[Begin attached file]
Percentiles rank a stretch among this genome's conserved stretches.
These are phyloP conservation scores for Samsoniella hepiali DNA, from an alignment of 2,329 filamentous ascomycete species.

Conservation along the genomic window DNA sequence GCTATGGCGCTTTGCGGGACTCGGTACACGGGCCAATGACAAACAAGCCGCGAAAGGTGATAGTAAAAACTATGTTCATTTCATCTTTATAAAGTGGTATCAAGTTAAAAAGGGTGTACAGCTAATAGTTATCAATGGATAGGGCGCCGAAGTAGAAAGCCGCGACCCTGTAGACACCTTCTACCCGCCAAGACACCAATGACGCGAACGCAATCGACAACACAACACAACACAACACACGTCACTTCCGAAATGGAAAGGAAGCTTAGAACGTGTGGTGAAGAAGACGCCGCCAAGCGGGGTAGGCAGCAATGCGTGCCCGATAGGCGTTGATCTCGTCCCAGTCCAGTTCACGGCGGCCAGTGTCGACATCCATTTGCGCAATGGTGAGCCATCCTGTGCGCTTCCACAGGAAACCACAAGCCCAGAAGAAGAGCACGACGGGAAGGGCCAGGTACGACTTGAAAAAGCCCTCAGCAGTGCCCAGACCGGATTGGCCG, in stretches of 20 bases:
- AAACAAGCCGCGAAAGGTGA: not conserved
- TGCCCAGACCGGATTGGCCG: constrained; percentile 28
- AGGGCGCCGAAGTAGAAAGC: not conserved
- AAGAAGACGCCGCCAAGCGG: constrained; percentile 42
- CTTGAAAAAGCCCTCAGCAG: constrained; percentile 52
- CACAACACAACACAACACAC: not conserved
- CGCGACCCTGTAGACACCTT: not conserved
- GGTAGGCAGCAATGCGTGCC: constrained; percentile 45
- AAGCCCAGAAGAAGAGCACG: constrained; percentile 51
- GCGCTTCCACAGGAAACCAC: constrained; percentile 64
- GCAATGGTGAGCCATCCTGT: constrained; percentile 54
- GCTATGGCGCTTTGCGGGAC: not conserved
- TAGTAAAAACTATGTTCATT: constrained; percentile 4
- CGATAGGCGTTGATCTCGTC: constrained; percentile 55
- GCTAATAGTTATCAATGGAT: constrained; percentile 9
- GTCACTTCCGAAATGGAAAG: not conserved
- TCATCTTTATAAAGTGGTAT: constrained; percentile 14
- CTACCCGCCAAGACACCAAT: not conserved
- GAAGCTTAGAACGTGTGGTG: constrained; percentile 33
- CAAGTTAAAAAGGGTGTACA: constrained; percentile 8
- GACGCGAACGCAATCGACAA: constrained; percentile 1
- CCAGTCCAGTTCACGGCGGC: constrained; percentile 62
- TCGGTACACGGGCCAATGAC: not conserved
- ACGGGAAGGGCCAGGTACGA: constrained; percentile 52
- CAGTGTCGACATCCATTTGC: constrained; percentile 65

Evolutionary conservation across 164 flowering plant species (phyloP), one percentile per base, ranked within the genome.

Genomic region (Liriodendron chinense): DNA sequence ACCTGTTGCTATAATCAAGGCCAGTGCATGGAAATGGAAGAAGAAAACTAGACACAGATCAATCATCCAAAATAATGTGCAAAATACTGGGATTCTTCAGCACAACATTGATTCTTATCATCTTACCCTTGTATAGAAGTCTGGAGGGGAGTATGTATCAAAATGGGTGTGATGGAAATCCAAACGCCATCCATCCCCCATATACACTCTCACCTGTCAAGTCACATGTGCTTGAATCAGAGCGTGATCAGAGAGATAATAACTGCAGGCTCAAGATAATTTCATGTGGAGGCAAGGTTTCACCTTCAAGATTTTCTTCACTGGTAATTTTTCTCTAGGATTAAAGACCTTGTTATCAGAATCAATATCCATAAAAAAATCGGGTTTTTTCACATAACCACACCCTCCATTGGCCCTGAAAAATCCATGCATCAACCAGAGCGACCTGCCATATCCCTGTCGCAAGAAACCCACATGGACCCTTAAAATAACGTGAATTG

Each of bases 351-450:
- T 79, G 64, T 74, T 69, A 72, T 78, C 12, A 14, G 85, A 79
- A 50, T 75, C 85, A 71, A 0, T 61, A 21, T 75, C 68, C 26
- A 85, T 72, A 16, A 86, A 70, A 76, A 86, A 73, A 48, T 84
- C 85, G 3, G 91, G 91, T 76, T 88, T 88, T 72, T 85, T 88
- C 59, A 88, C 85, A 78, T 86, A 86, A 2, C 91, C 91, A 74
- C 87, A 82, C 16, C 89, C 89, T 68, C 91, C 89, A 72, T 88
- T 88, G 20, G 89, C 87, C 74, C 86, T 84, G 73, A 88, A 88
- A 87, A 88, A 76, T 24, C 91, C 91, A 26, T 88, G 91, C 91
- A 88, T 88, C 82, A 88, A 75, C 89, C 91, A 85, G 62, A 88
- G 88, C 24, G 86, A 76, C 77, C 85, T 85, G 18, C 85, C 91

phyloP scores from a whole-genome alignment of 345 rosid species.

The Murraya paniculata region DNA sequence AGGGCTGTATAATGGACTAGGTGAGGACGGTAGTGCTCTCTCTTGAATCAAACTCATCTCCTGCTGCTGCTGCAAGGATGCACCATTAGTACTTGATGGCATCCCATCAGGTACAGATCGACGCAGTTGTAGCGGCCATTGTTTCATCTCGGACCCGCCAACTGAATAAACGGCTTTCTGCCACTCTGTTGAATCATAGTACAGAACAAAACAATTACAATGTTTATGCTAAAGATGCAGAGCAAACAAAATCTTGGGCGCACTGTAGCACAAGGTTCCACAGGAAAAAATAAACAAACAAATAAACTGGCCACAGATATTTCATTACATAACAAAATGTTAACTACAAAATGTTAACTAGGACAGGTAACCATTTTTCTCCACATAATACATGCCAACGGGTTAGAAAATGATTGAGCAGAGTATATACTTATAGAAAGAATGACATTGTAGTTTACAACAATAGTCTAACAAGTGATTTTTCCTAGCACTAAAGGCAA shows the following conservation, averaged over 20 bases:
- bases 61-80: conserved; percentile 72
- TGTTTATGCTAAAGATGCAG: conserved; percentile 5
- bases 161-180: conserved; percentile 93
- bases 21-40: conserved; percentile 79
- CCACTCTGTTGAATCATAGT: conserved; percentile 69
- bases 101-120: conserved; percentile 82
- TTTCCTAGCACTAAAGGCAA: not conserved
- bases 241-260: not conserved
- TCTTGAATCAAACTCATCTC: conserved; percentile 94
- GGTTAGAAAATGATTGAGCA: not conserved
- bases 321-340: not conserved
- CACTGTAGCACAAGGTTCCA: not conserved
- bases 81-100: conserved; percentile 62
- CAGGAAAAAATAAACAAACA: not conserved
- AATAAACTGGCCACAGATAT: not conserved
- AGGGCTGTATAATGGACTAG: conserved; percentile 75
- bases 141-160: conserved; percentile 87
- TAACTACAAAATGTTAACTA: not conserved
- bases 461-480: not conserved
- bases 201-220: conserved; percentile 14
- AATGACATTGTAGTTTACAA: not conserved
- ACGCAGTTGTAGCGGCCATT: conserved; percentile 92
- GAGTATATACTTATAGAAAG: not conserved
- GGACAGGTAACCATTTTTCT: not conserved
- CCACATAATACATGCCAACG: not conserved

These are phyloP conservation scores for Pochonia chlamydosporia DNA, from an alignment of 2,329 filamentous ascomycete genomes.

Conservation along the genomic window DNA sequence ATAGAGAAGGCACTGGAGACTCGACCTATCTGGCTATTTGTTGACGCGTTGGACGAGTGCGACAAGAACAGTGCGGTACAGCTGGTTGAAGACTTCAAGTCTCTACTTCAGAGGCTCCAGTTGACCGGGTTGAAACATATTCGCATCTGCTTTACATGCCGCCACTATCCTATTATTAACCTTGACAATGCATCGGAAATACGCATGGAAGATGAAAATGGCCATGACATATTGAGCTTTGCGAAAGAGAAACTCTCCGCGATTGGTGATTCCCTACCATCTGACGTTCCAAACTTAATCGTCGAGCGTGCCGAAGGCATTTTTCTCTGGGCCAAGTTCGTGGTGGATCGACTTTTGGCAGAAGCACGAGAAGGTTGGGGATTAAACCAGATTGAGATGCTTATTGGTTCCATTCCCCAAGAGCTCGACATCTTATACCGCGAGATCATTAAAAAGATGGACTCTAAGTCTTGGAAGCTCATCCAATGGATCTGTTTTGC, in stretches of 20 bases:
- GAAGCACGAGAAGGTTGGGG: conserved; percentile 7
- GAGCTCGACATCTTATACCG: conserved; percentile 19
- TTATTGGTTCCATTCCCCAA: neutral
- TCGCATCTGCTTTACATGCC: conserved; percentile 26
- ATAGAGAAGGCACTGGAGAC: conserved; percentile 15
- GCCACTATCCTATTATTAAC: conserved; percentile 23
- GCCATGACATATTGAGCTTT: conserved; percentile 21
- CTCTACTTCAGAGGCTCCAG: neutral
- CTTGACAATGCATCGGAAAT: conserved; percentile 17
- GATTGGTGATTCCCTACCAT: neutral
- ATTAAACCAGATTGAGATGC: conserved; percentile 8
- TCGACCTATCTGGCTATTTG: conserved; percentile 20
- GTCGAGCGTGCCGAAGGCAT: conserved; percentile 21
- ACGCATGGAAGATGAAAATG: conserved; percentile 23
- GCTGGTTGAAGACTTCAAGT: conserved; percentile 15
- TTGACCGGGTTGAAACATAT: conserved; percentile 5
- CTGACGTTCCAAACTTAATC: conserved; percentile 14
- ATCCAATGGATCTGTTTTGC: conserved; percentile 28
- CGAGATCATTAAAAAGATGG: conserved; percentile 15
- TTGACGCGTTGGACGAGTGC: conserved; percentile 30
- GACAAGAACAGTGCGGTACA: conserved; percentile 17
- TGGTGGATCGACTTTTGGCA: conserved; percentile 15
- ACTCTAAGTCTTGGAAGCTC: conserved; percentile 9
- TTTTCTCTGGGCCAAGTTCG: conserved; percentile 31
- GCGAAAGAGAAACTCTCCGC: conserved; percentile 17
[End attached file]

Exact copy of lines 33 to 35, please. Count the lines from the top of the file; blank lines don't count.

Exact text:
- A 50, T 75, C 85, A 71, A 0, T 61, A 21, T 75, C 68, C 26
- A 85, T 72, A 16, A 86, A 70, A 76, A 86, A 73, A 48, T 84
- C 85, G 3, G 91, G 91, T 76, T 88, T 88, T 72, T 85, T 88